By Timothy Prickett Morgan Big Blue has begun whispering a little about the fall line-up in the RS/6000 Unix business, and it looks like it is on track to add the 24-way RS/6000 Pulsar server by September or October. The Pulsar servers are follow-ons to the RS/6000 S7A and H70 servers, which use up to […]
By Timothy Prickett Morgan
Big Blue has begun whispering a little about the fall line-up in the RS/6000 Unix business, and it looks like it is on track to add the 24-way RS/6000 Pulsar server by September or October. The Pulsar servers are follow-ons to the RS/6000 S7A and H70 servers, which use up to twelve 262MHz or four 340MHz 64-bit PowerPC Northstar processors respectively. IBM isn’t saying officially that the machines will use the Pulsar chips, which will be the first RS/600 processors to use IBM’s CMOS-7S fabrication process, but sources within IBM’s AS/400 division say that the follow-on to Pulsar, the I-Star chips, will not come out until early to mid 2000 and that they will debut first in the AS/400, not the RS/6000.
That leaves Pulsar as the only choice as a faster 64-bit PowerPC processor on the roadmap for delivery by year’s end. IBM is also not telling exactly what the clock speed on the Pulsar part will be. All that Tim Dougherty, e-business product manager at IBM’s RS/6000 division, will say is that the 24-way S80, as the Pulsar servers will be branded, will have between two and three times the aggregate processing capacity of the current S7A Northstars. Right now, it looks like the Pulsars will run at between 450MHz and 525MHz, mainly because IBM won’t hit higher speeds until it announces the I-Stars next year, which will run at 560MHz thanks to the extra clock speeds that are enabled through the use of IBM’s other advanced chip technology, silicon-on insulator. The Pulsar chip is expected to have all the same basic design features as the Northstar chip: two integer units and a floating point unit capable of processing one floating point operating per cycle.
Dougherty hinted that the S80 will include advanced smart caching algorithms (which made their debuts in the RS/6000 F50, H50 and H70 servers as well as in the low-end AS/400e model 170 servers, which like the H70 also use Northstar chips) as well as much- improved SMP algorithms. IBM says that its smart caching algorithms allow its PowerPC and Power series of processors to get the same kind of performance out of machines with half or even a quarter of the L2 cache memory of a similarly powerful set-up from its competitors.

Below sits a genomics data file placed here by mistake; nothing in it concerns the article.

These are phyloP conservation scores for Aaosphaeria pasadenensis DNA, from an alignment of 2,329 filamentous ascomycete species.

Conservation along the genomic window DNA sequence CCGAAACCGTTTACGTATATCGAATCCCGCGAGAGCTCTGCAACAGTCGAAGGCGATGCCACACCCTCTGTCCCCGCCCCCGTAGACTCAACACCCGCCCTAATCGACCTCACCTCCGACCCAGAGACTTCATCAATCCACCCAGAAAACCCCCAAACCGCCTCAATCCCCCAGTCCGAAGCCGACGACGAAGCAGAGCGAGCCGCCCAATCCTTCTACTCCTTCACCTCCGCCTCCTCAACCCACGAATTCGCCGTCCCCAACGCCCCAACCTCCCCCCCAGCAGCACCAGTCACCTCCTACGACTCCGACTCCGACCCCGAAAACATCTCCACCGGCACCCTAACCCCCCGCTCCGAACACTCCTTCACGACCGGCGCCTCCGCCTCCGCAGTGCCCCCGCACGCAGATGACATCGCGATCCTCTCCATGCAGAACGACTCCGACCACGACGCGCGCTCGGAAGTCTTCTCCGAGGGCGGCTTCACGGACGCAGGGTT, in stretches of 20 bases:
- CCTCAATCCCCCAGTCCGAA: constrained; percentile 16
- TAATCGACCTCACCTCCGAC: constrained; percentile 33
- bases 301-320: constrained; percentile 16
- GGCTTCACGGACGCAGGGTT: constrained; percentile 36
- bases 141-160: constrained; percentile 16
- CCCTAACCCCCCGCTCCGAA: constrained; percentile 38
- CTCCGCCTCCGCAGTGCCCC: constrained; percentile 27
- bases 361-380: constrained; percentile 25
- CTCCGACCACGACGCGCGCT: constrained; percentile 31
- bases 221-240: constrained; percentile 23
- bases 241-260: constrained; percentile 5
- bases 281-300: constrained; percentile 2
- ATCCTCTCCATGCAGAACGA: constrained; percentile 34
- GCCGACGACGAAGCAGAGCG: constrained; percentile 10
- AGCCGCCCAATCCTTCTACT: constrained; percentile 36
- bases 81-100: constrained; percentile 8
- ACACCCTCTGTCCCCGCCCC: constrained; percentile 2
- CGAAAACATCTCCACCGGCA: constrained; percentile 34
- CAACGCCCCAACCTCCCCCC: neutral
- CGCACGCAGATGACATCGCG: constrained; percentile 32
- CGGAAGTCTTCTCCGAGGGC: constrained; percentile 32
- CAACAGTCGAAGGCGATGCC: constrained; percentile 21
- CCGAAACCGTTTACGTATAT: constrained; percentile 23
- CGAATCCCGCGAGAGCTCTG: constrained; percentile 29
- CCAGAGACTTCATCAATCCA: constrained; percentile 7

Existing Northstar and future Pulsar processors include another technology called hardware-assisted multithreading that also improves performance. The basic idea is to have two sets of registers in the processor to support two independent instruction streams. That way, when one stream makes a request for data and it is not in L1 cache (and therefore has to be fetched from L2 cache, main memory or, worse yet, disks), the other stream goes on processing even though the first stream has stalled. In a Northstar processor, an L1 cache miss eats up a minimum of five cycles, but switching to another instruction stream only takes three cycles. IBM isn’t being specific about what new SMP techniques it has developed, but has suggested that it will be able to get much better SMP ratios on the Pulsar servers than it has been able to attain with past RS/6000s. Moreover, AIX 4.3.3, which will ship on the S80s, will include performance tweaks, too. Add all of this up, and IBM could get a total of triple the performance of the S7A Northstars, with about 65% of that improvement coming from the faster processors and twice the main memory (up to 64Gb from 32Gb of the S7A), 25% coming from the increased number of processors and another 10% coming from tweaks in the AIX 4.3.3 kernel.
Last year when it announced the Power3 line of two-way workstations and servers, IBM hinted that it expected to be shipping four-way Power3-II workstations and servers by around the same as the S80. IBMers we spoke to would not confirm or deny the Power3-II schedule, but did caution us that it might not be wise to expect the S80 and Power3-II announcements to occur simultaneously. What is holding up the Power3-II processors, the four-way motherboards for RS/6000 workstations and servers, and their related eight-way Nighthawk Power3-II nodes is not known. Previously, IBM has said that it hopes to ship all of these products before the end of the year. The Power3-II chip uses the same CMOS-7S copper process as the Pulsar chip, and is expected to run at 300MHz to 400MHz, providing from 50% to 100% more oomph than the current 200MHz Power3 chip. The Power3-II is the cornerstone of IBM’s expanding supercomputer business, and it is vital that it is not delayed coming to market.
In addition to all this server and workstation stuff, IBM hinted that there may be some RS/6000-related storage announcements. This could mean that IBM is adding function to the Tarpon storage arrays as it ships the Shark mainframe arrays that are based on the Tarpon design. Most likely, IBM will have some added StorWatch software functionality and a more clear storage area network story to tell. This could happen within a few weeks or as late as September or October, if it happens at all.